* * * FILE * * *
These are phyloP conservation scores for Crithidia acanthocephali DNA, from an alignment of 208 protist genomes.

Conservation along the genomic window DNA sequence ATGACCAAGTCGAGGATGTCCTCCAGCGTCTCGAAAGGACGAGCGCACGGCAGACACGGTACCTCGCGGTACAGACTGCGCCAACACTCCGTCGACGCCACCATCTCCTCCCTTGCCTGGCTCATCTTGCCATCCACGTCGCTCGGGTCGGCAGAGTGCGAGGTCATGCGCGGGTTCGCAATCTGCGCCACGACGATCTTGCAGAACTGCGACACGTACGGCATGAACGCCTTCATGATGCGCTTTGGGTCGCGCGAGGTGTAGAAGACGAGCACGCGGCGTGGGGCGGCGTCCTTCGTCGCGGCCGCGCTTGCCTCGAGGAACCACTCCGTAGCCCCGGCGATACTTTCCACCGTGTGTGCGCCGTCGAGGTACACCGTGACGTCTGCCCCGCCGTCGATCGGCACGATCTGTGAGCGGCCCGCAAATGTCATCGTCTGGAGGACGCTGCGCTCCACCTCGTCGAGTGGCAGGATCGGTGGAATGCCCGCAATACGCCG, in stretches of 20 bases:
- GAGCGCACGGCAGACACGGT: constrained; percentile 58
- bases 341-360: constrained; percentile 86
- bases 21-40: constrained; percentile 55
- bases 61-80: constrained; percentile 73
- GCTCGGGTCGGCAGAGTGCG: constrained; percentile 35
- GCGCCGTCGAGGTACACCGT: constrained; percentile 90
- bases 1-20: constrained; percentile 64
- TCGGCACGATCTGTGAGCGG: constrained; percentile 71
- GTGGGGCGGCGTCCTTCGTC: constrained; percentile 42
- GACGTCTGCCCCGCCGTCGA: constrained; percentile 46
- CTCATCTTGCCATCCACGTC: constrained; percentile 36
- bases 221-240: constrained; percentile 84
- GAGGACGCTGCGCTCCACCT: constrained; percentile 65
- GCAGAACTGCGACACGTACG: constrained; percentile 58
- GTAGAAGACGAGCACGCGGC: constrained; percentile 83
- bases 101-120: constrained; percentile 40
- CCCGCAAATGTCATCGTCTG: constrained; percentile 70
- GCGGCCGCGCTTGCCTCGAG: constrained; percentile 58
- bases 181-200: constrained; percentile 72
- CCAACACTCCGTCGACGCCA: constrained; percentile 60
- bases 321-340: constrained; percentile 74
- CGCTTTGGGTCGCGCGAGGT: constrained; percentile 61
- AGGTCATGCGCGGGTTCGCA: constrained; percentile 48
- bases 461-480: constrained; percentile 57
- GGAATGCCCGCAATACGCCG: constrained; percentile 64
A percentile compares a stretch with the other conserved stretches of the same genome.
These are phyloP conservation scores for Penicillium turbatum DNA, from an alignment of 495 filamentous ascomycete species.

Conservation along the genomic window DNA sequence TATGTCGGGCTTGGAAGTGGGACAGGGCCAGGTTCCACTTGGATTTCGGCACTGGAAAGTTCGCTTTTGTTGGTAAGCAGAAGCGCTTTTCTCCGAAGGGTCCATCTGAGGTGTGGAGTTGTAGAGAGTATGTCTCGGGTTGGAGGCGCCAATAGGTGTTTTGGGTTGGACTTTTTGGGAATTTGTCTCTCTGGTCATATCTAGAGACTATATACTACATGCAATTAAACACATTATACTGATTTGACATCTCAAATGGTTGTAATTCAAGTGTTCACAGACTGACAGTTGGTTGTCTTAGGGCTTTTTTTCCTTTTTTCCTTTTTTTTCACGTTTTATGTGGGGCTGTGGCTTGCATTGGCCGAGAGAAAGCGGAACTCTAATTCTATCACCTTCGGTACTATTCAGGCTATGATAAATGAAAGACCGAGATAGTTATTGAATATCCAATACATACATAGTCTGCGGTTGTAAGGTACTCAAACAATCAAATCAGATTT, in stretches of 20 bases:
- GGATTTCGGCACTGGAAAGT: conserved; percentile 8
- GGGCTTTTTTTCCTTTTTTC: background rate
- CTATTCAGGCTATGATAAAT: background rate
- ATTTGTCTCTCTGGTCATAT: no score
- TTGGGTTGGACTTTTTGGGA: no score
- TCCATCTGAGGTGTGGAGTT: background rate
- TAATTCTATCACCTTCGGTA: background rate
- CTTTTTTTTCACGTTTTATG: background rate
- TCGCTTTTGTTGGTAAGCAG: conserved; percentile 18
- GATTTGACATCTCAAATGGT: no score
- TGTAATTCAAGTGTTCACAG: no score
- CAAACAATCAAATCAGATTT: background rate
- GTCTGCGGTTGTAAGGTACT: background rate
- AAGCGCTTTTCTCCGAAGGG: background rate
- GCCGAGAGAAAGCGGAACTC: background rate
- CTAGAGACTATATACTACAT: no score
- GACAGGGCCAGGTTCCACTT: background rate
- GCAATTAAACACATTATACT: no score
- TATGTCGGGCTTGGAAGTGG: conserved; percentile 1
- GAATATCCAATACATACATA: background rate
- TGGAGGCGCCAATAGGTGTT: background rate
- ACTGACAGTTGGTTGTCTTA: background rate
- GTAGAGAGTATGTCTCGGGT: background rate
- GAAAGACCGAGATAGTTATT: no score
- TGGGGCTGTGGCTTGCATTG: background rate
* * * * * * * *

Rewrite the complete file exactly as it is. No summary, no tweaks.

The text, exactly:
These are phyloP conservation scores for Crithidia acanthocephali DNA, from an alignment of 208 protist genomes.

Conservation along the genomic window DNA sequence ATGACCAAGTCGAGGATGTCCTCCAGCGTCTCGAAAGGACGAGCGCACGGCAGACACGGTACCTCGCGGTACAGACTGCGCCAACACTCCGTCGACGCCACCATCTCCTCCCTTGCCTGGCTCATCTTGCCATCCACGTCGCTCGGGTCGGCAGAGTGCGAGGTCATGCGCGGGTTCGCAATCTGCGCCACGACGATCTTGCAGAACTGCGACACGTACGGCATGAACGCCTTCATGATGCGCTTTGGGTCGCGCGAGGTGTAGAAGACGAGCACGCGGCGTGGGGCGGCGTCCTTCGTCGCGGCCGCGCTTGCCTCGAGGAACCACTCCGTAGCCCCGGCGATACTTTCCACCGTGTGTGCGCCGTCGAGGTACACCGTGACGTCTGCCCCGCCGTCGATCGGCACGATCTGTGAGCGGCCCGCAAATGTCATCGTCTGGAGGACGCTGCGCTCCACCTCGTCGAGTGGCAGGATCGGTGGAATGCCCGCAATACGCCG, in stretches of 20 bases:
- GAGCGCACGGCAGACACGGT: constrained; percentile 58
- bases 341-360: constrained; percentile 86
- bases 21-40: constrained; percentile 55
- bases 61-80: constrained; percentile 73
- GCTCGGGTCGGCAGAGTGCG: constrained; percentile 35
- GCGCCGTCGAGGTACACCGT: constrained; percentile 90
- bases 1-20: constrained; percentile 64
- TCGGCACGATCTGTGAGCGG: constrained; percentile 71
- GTGGGGCGGCGTCCTTCGTC: constrained; percentile 42
- GACGTCTGCCCCGCCGTCGA: constrained; percentile 46
- CTCATCTTGCCATCCACGTC: constrained; percentile 36
- bases 221-240: constrained; percentile 84
- GAGGACGCTGCGCTCCACCT: constrained; percentile 65
- GCAGAACTGCGACACGTACG: constrained; percentile 58
- GTAGAAGACGAGCACGCGGC: constrained; percentile 83
- bases 101-120: constrained; percentile 40
- CCCGCAAATGTCATCGTCTG: constrained; percentile 70
- GCGGCCGCGCTTGCCTCGAG: constrained; percentile 58
- bases 181-200: constrained; percentile 72
- CCAACACTCCGTCGACGCCA: constrained; percentile 60
- bases 321-340: constrained; percentile 74
- CGCTTTGGGTCGCGCGAGGT: constrained; percentile 61
- AGGTCATGCGCGGGTTCGCA: constrained; percentile 48
- bases 461-480: constrained; percentile 57
- GGAATGCCCGCAATACGCCG: constrained; percentile 64
A percentile compares a stretch with the other conserved stretches of the same genome.
These are phyloP conservation scores for Penicillium turbatum DNA, from an alignment of 495 filamentous ascomycete species.

Conservation along the genomic window DNA sequence TATGTCGGGCTTGGAAGTGGGACAGGGCCAGGTTCCACTTGGATTTCGGCACTGGAAAGTTCGCTTTTGTTGGTAAGCAGAAGCGCTTTTCTCCGAAGGGTCCATCTGAGGTGTGGAGTTGTAGAGAGTATGTCTCGGGTTGGAGGCGCCAATAGGTGTTTTGGGTTGGACTTTTTGGGAATTTGTCTCTCTGGTCATATCTAGAGACTATATACTACATGCAATTAAACACATTATACTGATTTGACATCTCAAATGGTTGTAATTCAAGTGTTCACAGACTGACAGTTGGTTGTCTTAGGGCTTTTTTTCCTTTTTTCCTTTTTTTTCACGTTTTATGTGGGGCTGTGGCTTGCATTGGCCGAGAGAAAGCGGAACTCTAATTCTATCACCTTCGGTACTATTCAGGCTATGATAAATGAAAGACCGAGATAGTTATTGAATATCCAATACATACATAGTCTGCGGTTGTAAGGTACTCAAACAATCAAATCAGATTT, in stretches of 20 bases:
- GGATTTCGGCACTGGAAAGT: conserved; percentile 8
- GGGCTTTTTTTCCTTTTTTC: background rate
- CTATTCAGGCTATGATAAAT: background rate
- ATTTGTCTCTCTGGTCATAT: no score
- TTGGGTTGGACTTTTTGGGA: no score
- TCCATCTGAGGTGTGGAGTT: background rate
- TAATTCTATCACCTTCGGTA: background rate
- CTTTTTTTTCACGTTTTATG: background rate
- TCGCTTTTGTTGGTAAGCAG: conserved; percentile 18
- GATTTGACATCTCAAATGGT: no score
- TGTAATTCAAGTGTTCACAG: no score
- CAAACAATCAAATCAGATTT: background rate
- GTCTGCGGTTGTAAGGTACT: background rate
- AAGCGCTTTTCTCCGAAGGG: background rate
- GCCGAGAGAAAGCGGAACTC: background rate
- CTAGAGACTATATACTACAT: no score
- GACAGGGCCAGGTTCCACTT: background rate
- GCAATTAAACACATTATACT: no score
- TATGTCGGGCTTGGAAGTGG: conserved; percentile 1
- GAATATCCAATACATACATA: background rate
- TGGAGGCGCCAATAGGTGTT: background rate
- ACTGACAGTTGGTTGTCTTA: background rate
- GTAGAGAGTATGTCTCGGGT: background rate
- GAAAGACCGAGATAGTTATT: no score
- TGGGGCTGTGGCTTGCATTG: background rate